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Being Healthy About Wealth

Examine your reasons for becoming wealthy and avoide the traps along the way.
Jean Chatzky

When your goal is wealth—
money, riches, cold-hard cash—
the parameters are exactly the
same as they are for any other
goal. Society wouldn’t have
you believe that. Society has
drummed into our heads that
wanting wealth is a bad thing,
one that will drive you to behave
in ways that are unethical,
corrupt and morally bankrupt.

I disagree. In large part, wanting
wealth seems to be key to achieving it.
Our research shows that people who
stated wealth as an important goal are
much more likely to achieve it.

The primary issue is not whether you
want wealth. The primary issue is why
you want it. What is your motivation for
wanting to create wealth?

From my own Roper study of money
and happiness (summarized inYou
Don’t Have to Be Rich
), we know that
three-quarters of people believe money
means security. Two-thirds believe
it means independence and comfort.
And one-third of people believe money
means happiness. Those different
meanings reside in our consciousness
and our souls, and they drive our quest
for more money.

If we are reaching for wealth because we want to provide
stability for our families or the families of those who
work for us, that is acceptable. If wealth is a byproduct of
creating a business we are passionate about or working
hard and doing well at something we truly love, that is
perfectly fine. If we have goals of making the world a better
place by adding something we believe will be valuable,
that is a healthy motive. We are, in all those instances,
giving more than we are getting.

What is not so healthy? Wealth as a yardstick. Wealth as
a means to impress others or to prove our parents wrong.

"The
primary
issue is not
whether you
want wealth.
The primary
issue is why
you want it."

Wealth that we want to prove we’re better than others. In other words, wealth desired for getting,
not giving.

Wanting wealth in that context is not only unhealthy—it will make you miserable. You’ll be in
a constant state of anxiety or doubt. Say you want a painting for your wall. Do you buy one that’s
famous so you can say to your friends, “I have a Monet?” Or, do you buy one you love based on
your own personal judgment and preference? One that puts a smile on your face every time you
pass it and sends you out into the world a happier person.

Watch Out for Traps
As you’re reaching for any benchmark or goal,
there will be a time when your resolve begins to
slip. Chances are this will happen for one of two
reasons.

The first is the “What the hell?” effect. Say you
have been working to save more money for what
seems like ages. In reality, it may have been only 12
weeks. But trust me; it will seem like much longer
than that. You zip onto the Web, log in to your
online savings account into which you have made
monthly transfers of cash—three now. And you will
see that you have $606.36. And you say to yourself:
“This is nothing. It’s not enough for a new TV. It’s not
enough for a vacation. I am not getting anywhere.
What the hell? I might as well just spend it.”

The second is the “I deserve it” effect. In a similar example, you will have been working to save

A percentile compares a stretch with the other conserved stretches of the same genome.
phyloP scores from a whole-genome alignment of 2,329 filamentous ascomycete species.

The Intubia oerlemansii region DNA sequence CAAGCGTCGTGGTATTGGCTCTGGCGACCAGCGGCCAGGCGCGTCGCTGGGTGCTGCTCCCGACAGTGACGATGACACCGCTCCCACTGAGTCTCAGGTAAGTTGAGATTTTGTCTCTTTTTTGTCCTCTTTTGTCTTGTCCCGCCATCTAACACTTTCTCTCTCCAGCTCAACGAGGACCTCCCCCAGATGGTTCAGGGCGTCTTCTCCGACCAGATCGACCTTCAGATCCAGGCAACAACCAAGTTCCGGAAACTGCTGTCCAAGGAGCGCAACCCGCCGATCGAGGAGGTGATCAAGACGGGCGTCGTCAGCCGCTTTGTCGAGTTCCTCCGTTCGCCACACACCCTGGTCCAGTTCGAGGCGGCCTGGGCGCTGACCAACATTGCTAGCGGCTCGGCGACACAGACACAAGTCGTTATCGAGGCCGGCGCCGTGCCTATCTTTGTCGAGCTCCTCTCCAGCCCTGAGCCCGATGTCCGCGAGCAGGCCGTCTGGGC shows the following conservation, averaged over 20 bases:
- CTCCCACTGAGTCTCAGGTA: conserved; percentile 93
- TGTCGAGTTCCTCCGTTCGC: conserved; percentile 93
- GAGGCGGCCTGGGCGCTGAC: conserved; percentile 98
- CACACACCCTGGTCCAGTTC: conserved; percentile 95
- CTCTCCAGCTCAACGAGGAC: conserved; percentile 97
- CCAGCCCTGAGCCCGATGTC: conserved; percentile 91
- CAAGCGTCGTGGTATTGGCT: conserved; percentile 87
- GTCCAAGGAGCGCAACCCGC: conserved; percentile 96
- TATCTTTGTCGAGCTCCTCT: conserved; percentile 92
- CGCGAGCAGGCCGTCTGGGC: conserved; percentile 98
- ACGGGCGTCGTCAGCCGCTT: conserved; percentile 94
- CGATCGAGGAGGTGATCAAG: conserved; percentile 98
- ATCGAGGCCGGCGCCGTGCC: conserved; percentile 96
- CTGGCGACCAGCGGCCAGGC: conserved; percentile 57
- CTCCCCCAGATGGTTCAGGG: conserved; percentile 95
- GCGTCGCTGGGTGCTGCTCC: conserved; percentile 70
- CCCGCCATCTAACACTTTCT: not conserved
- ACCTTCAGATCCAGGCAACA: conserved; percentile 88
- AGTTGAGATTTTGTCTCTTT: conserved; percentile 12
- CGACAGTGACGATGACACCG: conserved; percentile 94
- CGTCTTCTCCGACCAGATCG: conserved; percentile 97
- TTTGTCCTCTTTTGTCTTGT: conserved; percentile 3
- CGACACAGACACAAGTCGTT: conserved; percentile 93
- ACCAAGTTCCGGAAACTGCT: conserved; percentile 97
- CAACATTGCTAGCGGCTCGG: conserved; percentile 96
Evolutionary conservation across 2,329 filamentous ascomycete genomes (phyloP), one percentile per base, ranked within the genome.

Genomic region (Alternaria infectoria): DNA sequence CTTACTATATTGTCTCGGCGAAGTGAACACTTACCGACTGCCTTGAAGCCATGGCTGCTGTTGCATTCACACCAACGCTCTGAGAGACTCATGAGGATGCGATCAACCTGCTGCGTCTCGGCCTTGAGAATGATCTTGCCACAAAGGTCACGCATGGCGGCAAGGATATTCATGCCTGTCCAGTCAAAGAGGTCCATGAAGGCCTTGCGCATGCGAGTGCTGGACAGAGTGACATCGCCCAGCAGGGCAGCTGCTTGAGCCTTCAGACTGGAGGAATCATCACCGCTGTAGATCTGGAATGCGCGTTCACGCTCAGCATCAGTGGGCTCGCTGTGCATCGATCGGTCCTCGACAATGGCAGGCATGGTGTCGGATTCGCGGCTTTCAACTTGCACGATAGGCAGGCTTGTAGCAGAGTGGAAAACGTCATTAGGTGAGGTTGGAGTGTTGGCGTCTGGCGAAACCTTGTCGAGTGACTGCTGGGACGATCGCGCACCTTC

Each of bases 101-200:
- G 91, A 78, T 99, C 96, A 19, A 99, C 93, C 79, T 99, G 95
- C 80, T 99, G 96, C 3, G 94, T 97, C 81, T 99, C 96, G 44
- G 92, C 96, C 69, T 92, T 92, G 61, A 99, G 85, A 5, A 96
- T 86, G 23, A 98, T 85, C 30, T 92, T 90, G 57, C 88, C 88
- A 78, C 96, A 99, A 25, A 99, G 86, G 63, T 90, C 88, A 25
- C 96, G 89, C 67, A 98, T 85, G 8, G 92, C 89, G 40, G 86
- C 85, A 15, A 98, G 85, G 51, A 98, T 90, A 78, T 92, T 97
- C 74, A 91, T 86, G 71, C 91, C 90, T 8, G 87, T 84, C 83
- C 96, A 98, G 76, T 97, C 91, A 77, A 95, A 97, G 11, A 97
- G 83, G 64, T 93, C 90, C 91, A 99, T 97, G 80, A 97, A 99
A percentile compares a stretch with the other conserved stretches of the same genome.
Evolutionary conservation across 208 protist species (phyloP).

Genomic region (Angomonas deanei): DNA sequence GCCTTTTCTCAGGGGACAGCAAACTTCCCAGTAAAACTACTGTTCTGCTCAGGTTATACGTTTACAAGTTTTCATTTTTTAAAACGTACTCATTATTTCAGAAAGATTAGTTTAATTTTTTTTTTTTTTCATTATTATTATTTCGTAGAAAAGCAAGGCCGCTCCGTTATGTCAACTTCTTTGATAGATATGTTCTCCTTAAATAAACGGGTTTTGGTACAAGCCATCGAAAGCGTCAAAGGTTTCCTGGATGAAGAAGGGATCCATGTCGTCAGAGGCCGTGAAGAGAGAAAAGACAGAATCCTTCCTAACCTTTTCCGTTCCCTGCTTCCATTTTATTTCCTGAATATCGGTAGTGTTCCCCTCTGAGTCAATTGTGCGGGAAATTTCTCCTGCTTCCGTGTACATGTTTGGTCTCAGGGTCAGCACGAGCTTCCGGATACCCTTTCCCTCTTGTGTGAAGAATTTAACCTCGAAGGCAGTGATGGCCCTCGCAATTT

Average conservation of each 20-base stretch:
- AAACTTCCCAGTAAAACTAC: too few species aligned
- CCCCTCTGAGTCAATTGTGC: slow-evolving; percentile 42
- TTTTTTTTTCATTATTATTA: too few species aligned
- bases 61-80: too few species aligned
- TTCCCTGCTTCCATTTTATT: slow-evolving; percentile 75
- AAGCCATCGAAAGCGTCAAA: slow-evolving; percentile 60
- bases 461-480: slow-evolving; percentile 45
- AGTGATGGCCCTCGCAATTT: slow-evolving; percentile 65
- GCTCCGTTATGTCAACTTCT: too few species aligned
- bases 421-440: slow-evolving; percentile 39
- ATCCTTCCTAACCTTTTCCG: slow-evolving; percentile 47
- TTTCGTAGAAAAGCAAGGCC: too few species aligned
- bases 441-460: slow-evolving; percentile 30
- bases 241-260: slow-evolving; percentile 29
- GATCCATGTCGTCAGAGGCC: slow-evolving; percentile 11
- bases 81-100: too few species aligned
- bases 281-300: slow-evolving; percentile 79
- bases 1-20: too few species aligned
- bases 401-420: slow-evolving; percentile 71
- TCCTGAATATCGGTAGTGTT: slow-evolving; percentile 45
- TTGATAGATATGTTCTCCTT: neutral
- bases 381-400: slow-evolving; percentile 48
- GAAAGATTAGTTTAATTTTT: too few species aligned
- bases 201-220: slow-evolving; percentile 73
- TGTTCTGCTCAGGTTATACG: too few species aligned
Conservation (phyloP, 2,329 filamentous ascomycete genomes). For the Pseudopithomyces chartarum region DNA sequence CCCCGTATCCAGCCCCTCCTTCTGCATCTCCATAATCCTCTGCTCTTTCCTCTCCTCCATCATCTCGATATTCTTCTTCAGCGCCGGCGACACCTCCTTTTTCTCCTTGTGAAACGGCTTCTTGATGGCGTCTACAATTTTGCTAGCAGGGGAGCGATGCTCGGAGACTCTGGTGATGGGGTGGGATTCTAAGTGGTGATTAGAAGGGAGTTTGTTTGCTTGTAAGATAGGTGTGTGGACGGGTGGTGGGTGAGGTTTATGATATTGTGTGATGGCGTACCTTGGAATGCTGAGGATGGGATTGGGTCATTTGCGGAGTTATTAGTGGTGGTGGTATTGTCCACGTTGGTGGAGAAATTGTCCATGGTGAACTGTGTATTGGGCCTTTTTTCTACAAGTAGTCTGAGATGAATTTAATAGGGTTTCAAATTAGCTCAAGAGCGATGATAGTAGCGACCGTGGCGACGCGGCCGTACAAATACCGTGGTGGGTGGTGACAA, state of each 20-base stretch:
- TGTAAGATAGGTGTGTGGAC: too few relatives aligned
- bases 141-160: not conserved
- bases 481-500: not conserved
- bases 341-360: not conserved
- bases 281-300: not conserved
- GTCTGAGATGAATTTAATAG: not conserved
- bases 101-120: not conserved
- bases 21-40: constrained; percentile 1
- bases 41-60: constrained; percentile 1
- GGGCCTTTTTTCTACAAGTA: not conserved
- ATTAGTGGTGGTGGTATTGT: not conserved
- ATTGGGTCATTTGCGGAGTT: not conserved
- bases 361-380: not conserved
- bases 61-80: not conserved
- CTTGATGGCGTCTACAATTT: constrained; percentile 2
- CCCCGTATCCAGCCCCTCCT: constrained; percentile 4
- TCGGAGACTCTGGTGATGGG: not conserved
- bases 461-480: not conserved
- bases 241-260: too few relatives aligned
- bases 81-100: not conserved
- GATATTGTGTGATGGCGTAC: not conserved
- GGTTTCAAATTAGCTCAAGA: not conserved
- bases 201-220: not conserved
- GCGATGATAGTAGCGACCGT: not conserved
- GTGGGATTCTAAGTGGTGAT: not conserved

money for what seems like ages. You took your $2,400 tax refund, used that as a starter cushion, and
have been adding to it to the tune of $200 a month for the last three months. You have $3,000, plus
interest, and you’re feeling great. So great, in fact, that you buy a $1,500 new computer on a whim.
You tell yourself you deserve it because you’ve been doing so well saving money—not even realizing
that you just cut your savings in half.

Excuses, says Ayelet Fishbach of the University of Chicago Booth School of Business. People see
initial resistance as an excuse to get out before wasting any additional effort. Similarly, they see initial
success or partial progress as an excuse to disengage from their goals. The key is knowing how long it
will likely take you to reach your goal, and then mapping that progress. Her suggestion: Think about
the benchmarks you hit as a way to measure your commitment.

Follow this outline to map out your goals:
The Goal: (What do you want?)
The Rationale: (Why do you want this?)
Total Anticipated Time Commitment:
Expectations: (How will you feel when you reach this goal? What
impact will reaching this goal have on your life?)
Hurdles: (What do you expect will get in your way of achieving
this goal? What sacrifices do you expect you will have to make to
reach it?)
Benchmarks: (The actions you will take to gauge your progress.)

Now you’re ready to map your wealth goals. Seeing your goals mapped on paper will emphasize their seriousness.
There may be many benchmarks along the road to meeting your ultimate goal. Benchmarks keep you honest and
centered so that you—and everyone you’ve rallied around you—knows where you stand. S

Reprinted from The Difference: How Anyone Can Prosper in Even the Toughest Times, Copyright 2009 by Jean Chatzky.
Published by Crown Business, a division of Random House.

Jean Chatzky is the financial editor for NBC’s Today show, a contributing editor for More Magazine, a
columnist for
the
New York
Daily News and a contributor to The Oprah Winfrey Show. She is the author of seven books, including the best-seller
You Don’t
Have to Be Rich.

Post date: 
May 10, 2009

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